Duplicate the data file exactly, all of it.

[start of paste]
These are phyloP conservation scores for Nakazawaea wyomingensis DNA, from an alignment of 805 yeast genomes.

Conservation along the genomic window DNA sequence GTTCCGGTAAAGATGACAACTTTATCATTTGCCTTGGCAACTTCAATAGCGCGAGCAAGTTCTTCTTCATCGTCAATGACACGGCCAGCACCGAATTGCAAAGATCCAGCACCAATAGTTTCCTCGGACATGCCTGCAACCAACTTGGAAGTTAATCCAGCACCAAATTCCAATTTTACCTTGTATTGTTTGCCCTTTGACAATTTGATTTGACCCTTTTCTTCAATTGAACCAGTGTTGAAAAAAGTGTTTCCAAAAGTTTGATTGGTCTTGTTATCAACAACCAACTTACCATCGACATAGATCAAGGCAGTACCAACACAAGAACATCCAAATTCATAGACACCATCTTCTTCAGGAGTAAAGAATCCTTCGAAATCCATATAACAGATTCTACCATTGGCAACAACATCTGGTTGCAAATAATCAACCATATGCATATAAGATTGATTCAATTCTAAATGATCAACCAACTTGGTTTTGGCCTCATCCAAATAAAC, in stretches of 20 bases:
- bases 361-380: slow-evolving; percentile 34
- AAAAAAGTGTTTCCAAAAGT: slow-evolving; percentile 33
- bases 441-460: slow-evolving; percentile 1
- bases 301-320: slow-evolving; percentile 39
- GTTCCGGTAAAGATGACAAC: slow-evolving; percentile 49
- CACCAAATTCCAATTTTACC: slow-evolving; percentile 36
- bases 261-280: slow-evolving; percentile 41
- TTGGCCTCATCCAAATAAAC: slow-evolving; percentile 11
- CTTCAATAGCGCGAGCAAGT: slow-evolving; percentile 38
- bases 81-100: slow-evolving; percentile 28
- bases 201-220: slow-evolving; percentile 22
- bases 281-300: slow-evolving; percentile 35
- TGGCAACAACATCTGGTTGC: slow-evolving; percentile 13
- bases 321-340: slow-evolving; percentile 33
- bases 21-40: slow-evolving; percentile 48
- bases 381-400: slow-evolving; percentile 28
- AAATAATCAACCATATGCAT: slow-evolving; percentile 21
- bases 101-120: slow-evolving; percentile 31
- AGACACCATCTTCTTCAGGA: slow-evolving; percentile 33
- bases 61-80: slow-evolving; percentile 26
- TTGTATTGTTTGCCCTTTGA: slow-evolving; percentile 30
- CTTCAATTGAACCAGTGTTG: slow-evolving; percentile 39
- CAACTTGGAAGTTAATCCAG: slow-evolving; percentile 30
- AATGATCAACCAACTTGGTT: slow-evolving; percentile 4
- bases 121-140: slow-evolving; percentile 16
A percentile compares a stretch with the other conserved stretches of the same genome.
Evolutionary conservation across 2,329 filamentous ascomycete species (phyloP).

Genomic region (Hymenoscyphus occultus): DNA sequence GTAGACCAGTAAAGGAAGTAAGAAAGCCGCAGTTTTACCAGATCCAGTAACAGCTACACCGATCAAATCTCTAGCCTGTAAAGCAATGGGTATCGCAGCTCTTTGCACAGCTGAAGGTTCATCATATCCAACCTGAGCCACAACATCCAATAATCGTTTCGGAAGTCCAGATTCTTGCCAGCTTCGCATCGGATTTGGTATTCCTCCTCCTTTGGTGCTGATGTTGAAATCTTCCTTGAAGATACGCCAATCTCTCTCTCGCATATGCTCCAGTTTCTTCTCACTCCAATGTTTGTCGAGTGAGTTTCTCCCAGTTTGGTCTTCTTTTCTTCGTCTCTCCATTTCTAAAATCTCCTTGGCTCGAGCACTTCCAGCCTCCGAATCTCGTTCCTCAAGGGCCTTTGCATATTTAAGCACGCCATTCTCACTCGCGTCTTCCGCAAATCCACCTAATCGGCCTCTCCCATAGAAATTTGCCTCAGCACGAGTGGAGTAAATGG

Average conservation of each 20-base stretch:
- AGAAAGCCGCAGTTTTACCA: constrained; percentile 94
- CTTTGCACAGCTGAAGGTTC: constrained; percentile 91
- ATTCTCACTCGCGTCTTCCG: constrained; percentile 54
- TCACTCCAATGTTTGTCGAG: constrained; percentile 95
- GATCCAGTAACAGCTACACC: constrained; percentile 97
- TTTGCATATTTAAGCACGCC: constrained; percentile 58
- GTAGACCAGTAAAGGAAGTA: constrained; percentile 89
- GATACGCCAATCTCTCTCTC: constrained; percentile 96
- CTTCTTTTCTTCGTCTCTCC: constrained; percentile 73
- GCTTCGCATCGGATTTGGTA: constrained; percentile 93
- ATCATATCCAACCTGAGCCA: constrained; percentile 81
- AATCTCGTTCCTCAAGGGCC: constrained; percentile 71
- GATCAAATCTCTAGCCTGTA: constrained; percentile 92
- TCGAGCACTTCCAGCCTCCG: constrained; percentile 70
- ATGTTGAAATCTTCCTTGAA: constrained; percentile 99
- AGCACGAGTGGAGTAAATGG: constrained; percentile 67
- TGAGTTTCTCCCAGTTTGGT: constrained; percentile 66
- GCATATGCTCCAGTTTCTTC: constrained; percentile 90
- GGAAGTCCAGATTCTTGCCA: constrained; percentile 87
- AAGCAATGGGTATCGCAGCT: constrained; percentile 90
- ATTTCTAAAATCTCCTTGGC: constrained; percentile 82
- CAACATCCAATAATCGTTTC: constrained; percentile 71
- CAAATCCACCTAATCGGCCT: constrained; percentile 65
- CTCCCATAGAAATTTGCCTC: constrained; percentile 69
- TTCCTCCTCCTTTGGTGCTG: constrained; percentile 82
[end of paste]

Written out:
These are phyloP conservation scores for Nakazawaea wyomingensis DNA, from an alignment of 805 yeast genomes.

Conservation along the genomic window DNA sequence GTTCCGGTAAAGATGACAACTTTATCATTTGCCTTGGCAACTTCAATAGCGCGAGCAAGTTCTTCTTCATCGTCAATGACACGGCCAGCACCGAATTGCAAAGATCCAGCACCAATAGTTTCCTCGGACATGCCTGCAACCAACTTGGAAGTTAATCCAGCACCAAATTCCAATTTTACCTTGTATTGTTTGCCCTTTGACAATTTGATTTGACCCTTTTCTTCAATTGAACCAGTGTTGAAAAAAGTGTTTCCAAAAGTTTGATTGGTCTTGTTATCAACAACCAACTTACCATCGACATAGATCAAGGCAGTACCAACACAAGAACATCCAAATTCATAGACACCATCTTCTTCAGGAGTAAAGAATCCTTCGAAATCCATATAACAGATTCTACCATTGGCAACAACATCTGGTTGCAAATAATCAACCATATGCATATAAGATTGATTCAATTCTAAATGATCAACCAACTTGGTTTTGGCCTCATCCAAATAAAC, in stretches of 20 bases:
- bases 361-380: slow-evolving; percentile 34
- AAAAAAGTGTTTCCAAAAGT: slow-evolving; percentile 33
- bases 441-460: slow-evolving; percentile 1
- bases 301-320: slow-evolving; percentile 39
- GTTCCGGTAAAGATGACAAC: slow-evolving; percentile 49
- CACCAAATTCCAATTTTACC: slow-evolving; percentile 36
- bases 261-280: slow-evolving; percentile 41
- TTGGCCTCATCCAAATAAAC: slow-evolving; percentile 11
- CTTCAATAGCGCGAGCAAGT: slow-evolving; percentile 38
- bases 81-100: slow-evolving; percentile 28
- bases 201-220: slow-evolving; percentile 22
- bases 281-300: slow-evolving; percentile 35
- TGGCAACAACATCTGGTTGC: slow-evolving; percentile 13
- bases 321-340: slow-evolving; percentile 33
- bases 21-40: slow-evolving; percentile 48
- bases 381-400: slow-evolving; percentile 28
- AAATAATCAACCATATGCAT: slow-evolving; percentile 21
- bases 101-120: slow-evolving; percentile 31
- AGACACCATCTTCTTCAGGA: slow-evolving; percentile 33
- bases 61-80: slow-evolving; percentile 26
- TTGTATTGTTTGCCCTTTGA: slow-evolving; percentile 30
- CTTCAATTGAACCAGTGTTG: slow-evolving; percentile 39
- CAACTTGGAAGTTAATCCAG: slow-evolving; percentile 30
- AATGATCAACCAACTTGGTT: slow-evolving; percentile 4
- bases 121-140: slow-evolving; percentile 16
A percentile compares a stretch with the other conserved stretches of the same genome.
Evolutionary conservation across 2,329 filamentous ascomycete species (phyloP).

Genomic region (Hymenoscyphus occultus): DNA sequence GTAGACCAGTAAAGGAAGTAAGAAAGCCGCAGTTTTACCAGATCCAGTAACAGCTACACCGATCAAATCTCTAGCCTGTAAAGCAATGGGTATCGCAGCTCTTTGCACAGCTGAAGGTTCATCATATCCAACCTGAGCCACAACATCCAATAATCGTTTCGGAAGTCCAGATTCTTGCCAGCTTCGCATCGGATTTGGTATTCCTCCTCCTTTGGTGCTGATGTTGAAATCTTCCTTGAAGATACGCCAATCTCTCTCTCGCATATGCTCCAGTTTCTTCTCACTCCAATGTTTGTCGAGTGAGTTTCTCCCAGTTTGGTCTTCTTTTCTTCGTCTCTCCATTTCTAAAATCTCCTTGGCTCGAGCACTTCCAGCCTCCGAATCTCGTTCCTCAAGGGCCTTTGCATATTTAAGCACGCCATTCTCACTCGCGTCTTCCGCAAATCCACCTAATCGGCCTCTCCCATAGAAATTTGCCTCAGCACGAGTGGAGTAAATGG

Average conservation of each 20-base stretch:
- AGAAAGCCGCAGTTTTACCA: constrained; percentile 94
- CTTTGCACAGCTGAAGGTTC: constrained; percentile 91
- ATTCTCACTCGCGTCTTCCG: constrained; percentile 54
- TCACTCCAATGTTTGTCGAG: constrained; percentile 95
- GATCCAGTAACAGCTACACC: constrained; percentile 97
- TTTGCATATTTAAGCACGCC: constrained; percentile 58
- GTAGACCAGTAAAGGAAGTA: constrained; percentile 89
- GATACGCCAATCTCTCTCTC: constrained; percentile 96
- CTTCTTTTCTTCGTCTCTCC: constrained; percentile 73
- GCTTCGCATCGGATTTGGTA: constrained; percentile 93
- ATCATATCCAACCTGAGCCA: constrained; percentile 81
- AATCTCGTTCCTCAAGGGCC: constrained; percentile 71
- GATCAAATCTCTAGCCTGTA: constrained; percentile 92
- TCGAGCACTTCCAGCCTCCG: constrained; percentile 70
- ATGTTGAAATCTTCCTTGAA: constrained; percentile 99
- AGCACGAGTGGAGTAAATGG: constrained; percentile 67
- TGAGTTTCTCCCAGTTTGGT: constrained; percentile 66
- GCATATGCTCCAGTTTCTTC: constrained; percentile 90
- GGAAGTCCAGATTCTTGCCA: constrained; percentile 87
- AAGCAATGGGTATCGCAGCT: constrained; percentile 90
- ATTTCTAAAATCTCCTTGGC: constrained; percentile 82
- CAACATCCAATAATCGTTTC: constrained; percentile 71
- CAAATCCACCTAATCGGCCT: constrained; percentile 65
- CTCCCATAGAAATTTGCCTC: constrained; percentile 69
- TTCCTCCTCCTTTGGTGCTG: constrained; percentile 82